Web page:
Wednesday, January 29, 2014

That's my story and I'm sticking to it.

So we received this booklet in the mail from the government, titled 'Raising readers for life'. It had tips on how to encourage kids to read, and some sample stories to read with your child. Xena started flipping through it and came to a page with a picture of Humpty Dumpty. The interesting shape of his head, coupled with the cracked skull, immediately caught her attention.

She asked me who it was. I was torn. Humpty Dumpty's is not a happy story. I have never told Xena any story that has a sad ending. All the stories I make up or read to her have a happy ending with a nice moral of the story (and a bonus), such as how one should help their friends (and not reject food), or how one should be safe on the roads (and not reject food) or how one should keep their hands clean (and not reject food), or how one should say 'please' and 'thank you' (and not reject food). I was wondering if she was ready for a story where all the king's men and all the king's horses were unable to help poor HD and had to leave him in that very distressed state. I was also very sure she'd ask me why they didn't try scotch tape. (It is her firm belief that her mommy is a magician who can fix anything with scotch tape.)

The tragedy in the story of HD is not even a hidden one, such as the story of Jack and Jill, which is really about the beheading of King Louis XVI and Queen Marie Antoinette's, and 'Ring around the rosy', which is really about people dying of the plague. HD's story is in-your-face tragic. His cracked skull is out there, staring at you. So was Xena, staring at me, waiting for me to tell her the story of Humpty Dumpty. I stared right back at her. Was she old enough? Was the time right to stop being overprotective and tell her about the harsh realities of life?

In the end, I did what every mature and sensible parent would do.

Lied my ass off.

When Viv came home from office, she was all ready, excited to tell him the new story she had heard today. And this is how it went. (It was all in Hindi, but I have translated it into English.)

Viv - What did you do today?
Xena - Mommy and I read the story of Humpty Dumpty!
Me - Do you want to tell Poppy the story of Humpty Dumpty?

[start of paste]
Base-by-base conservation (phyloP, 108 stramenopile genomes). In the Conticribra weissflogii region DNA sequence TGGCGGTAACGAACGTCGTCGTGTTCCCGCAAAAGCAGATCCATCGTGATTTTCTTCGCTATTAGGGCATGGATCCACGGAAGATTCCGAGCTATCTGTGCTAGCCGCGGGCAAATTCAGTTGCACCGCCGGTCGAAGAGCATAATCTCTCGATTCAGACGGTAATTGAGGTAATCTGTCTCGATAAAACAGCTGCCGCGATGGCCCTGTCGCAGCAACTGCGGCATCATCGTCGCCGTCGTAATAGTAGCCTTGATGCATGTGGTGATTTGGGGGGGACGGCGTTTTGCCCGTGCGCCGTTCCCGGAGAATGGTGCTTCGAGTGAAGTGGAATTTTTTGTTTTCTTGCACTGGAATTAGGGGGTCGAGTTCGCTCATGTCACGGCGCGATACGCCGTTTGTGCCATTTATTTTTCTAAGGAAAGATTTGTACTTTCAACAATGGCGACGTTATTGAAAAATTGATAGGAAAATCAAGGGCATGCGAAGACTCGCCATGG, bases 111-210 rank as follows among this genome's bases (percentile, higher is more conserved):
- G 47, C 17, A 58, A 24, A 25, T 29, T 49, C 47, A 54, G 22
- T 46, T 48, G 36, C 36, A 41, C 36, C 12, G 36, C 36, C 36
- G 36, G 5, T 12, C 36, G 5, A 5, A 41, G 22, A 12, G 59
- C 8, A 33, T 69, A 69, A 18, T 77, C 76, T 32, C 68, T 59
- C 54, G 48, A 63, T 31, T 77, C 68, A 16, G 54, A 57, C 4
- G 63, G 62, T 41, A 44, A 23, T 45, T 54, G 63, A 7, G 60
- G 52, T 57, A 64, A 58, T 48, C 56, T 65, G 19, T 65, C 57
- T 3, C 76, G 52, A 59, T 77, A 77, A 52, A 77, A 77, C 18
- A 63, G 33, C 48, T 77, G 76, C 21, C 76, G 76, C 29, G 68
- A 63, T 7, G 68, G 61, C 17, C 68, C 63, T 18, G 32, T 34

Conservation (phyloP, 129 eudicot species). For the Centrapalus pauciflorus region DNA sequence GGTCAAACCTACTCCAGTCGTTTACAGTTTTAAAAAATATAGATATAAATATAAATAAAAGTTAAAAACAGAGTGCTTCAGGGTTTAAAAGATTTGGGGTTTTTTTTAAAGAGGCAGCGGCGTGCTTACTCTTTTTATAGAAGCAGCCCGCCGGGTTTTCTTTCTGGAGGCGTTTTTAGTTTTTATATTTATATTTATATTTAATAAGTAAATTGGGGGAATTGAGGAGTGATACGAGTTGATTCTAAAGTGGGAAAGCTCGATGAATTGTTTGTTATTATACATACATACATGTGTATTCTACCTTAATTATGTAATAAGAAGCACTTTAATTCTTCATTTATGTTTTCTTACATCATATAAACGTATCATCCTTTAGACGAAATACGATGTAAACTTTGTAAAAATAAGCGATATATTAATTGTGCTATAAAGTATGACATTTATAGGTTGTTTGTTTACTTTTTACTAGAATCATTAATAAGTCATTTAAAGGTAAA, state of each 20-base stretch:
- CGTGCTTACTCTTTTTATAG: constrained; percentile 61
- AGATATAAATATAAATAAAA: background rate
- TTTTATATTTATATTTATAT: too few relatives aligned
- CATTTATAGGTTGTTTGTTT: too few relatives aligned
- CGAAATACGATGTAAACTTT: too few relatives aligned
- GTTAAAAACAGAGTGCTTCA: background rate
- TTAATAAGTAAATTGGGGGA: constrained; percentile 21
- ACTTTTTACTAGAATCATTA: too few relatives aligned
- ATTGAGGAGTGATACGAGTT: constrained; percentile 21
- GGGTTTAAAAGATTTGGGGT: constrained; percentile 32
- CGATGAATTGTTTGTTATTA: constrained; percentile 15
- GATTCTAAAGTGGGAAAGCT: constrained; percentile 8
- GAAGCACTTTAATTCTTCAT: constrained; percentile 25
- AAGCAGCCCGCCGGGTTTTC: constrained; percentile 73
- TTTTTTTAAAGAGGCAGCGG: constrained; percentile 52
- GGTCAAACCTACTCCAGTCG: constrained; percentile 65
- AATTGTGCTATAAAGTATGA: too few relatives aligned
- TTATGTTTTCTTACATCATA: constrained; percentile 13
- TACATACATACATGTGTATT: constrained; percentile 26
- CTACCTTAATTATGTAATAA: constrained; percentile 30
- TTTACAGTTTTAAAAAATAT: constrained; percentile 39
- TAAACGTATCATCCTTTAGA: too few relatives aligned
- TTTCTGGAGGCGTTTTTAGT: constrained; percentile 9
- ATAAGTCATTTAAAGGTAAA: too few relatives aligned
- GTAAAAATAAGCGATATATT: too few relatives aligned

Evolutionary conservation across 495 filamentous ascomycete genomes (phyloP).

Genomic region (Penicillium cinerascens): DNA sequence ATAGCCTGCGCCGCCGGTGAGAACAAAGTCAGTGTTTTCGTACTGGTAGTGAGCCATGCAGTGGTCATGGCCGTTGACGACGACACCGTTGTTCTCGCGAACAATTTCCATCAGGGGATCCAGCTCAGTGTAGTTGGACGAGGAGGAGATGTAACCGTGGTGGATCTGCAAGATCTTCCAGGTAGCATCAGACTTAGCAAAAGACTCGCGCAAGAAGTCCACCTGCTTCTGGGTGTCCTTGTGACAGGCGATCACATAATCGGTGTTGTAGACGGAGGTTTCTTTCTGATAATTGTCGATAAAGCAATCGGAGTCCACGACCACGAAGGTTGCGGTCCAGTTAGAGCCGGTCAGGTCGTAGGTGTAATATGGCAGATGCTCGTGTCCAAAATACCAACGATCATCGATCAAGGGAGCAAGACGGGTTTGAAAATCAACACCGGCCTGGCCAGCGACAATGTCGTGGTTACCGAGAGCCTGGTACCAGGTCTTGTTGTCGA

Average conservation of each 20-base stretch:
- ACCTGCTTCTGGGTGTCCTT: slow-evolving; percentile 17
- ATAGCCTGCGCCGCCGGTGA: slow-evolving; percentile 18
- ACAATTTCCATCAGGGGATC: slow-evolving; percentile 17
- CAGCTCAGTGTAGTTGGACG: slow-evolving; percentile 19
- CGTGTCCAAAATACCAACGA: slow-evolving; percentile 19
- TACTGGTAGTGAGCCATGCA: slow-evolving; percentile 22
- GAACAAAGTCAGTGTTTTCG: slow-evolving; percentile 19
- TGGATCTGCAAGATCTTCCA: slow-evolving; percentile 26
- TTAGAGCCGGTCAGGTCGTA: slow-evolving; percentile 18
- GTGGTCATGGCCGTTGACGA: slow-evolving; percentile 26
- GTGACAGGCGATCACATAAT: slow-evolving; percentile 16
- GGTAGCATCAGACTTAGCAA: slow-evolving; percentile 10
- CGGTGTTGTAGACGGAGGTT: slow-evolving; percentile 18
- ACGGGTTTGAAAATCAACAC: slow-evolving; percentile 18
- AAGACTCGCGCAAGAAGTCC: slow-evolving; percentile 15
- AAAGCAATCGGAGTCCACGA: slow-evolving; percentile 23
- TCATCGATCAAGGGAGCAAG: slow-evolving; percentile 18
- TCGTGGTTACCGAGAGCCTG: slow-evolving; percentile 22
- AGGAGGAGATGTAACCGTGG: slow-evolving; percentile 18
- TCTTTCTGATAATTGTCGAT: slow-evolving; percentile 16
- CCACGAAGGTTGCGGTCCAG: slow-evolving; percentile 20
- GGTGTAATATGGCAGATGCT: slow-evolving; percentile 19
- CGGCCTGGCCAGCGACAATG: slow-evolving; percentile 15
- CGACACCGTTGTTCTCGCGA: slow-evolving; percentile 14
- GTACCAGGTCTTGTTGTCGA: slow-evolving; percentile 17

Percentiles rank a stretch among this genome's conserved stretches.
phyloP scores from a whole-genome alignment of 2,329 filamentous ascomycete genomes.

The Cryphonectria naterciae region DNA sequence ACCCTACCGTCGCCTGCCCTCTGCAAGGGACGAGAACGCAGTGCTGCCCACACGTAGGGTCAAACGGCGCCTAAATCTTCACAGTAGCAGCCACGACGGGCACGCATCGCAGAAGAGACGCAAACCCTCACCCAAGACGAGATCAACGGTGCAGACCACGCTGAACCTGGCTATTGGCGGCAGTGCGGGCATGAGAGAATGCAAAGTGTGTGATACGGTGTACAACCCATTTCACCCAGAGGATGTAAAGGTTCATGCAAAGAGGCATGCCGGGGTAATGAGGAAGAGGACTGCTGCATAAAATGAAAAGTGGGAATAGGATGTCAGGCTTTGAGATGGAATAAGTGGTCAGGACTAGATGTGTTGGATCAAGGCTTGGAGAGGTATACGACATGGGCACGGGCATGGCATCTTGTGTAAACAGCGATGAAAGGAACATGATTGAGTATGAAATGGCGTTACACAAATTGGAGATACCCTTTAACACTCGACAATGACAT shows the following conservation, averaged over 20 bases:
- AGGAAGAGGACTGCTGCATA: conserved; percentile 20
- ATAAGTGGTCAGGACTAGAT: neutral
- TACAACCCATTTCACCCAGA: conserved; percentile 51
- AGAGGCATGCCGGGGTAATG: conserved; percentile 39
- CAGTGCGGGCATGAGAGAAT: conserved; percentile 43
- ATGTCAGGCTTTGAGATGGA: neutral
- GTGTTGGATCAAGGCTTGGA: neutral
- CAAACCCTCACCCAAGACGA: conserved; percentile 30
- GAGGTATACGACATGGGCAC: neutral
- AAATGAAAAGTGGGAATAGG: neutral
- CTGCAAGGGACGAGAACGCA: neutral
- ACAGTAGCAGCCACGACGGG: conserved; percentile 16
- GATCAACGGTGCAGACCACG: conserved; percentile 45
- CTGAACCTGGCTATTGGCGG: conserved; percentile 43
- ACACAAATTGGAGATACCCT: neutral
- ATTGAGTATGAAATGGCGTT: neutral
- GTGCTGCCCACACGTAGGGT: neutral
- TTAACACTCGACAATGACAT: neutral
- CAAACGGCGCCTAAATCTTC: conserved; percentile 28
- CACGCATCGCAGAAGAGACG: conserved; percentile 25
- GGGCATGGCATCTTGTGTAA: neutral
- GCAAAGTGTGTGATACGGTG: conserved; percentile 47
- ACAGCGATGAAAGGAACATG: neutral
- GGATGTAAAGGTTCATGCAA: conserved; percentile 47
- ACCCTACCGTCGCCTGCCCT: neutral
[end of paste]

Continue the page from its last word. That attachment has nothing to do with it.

Xena - Yes! There was a Humpty Dumpty... He wanted to sit on the wall...
Me - And then?
Xena - And then his mommy said, "You can sit on the wall but you have to hold it tightly with both hands."
Me - Then?
Xena - He sat there for a while, and then released one hand...
Me - What happened then?
Xena - He fell down from the wall and bumped his head... and got hurt... and it was very painful... and his mommy took him to the doctor.
Me - Then?
Xena - The doctor fixed his bump... and gave him some medicine...
Me - And...?
Xena - And told him to listen to his mommy...
Me - And then?
Xena - Humpty told his mommy that he would hold the wall... and the swing... tightly with both hands... Then he would not fall and he would not bump his head! End of story!
Me - Very good!
Viv - Errr....

PS: If you really want to know who (or rather, what) Humpty Dumpty really was, click here.


Arun said...


But what happens when Xena finally hears the usual Humpty Dumpty story? :)

Arun said...

Stories Xena won't be told any time soon:)

1. Hansel and Gretel (the witch fattening them up to eat them is too negative a message).

2. Little Red Riding Hood (in most versions, the wolf eats the grandmother that LRRH is going to visit.)

3. Peter and the Wolf (the wolf eats the duck, though supposedly if you listen carefully, you can hear the duck quacking in the wolf's belly). This was one of my childhood favorites, though I always wished the duck had not been eaten (and still do). IMO, Sergei Prokofiev's music for Peter and the Wolf is a great introduction for a child to Western Classical Music.

Arun said...

See what I mean?

humblog said...

Jack and Jill PG version

jack and jill went up the hill,
to fetch a pail of water.

God knows what they did up there,
they came back with a daughter.

Lekhni said...

In most current nursery rhymes Humpty Dumpty is depicted as an egg, which makes the whole breaking thing easy to explain.

But you're right on the topic of inappropriate nursery rhymes. Forget the backstories, in many cases even the lyrics are violent,sexist etc.

Arun said...

Humpty Dumpty sat on a wall,
Humpty Dumpty had a great fall!
When the King's cavalry fled the fray,
Scotch tape came and saved the day!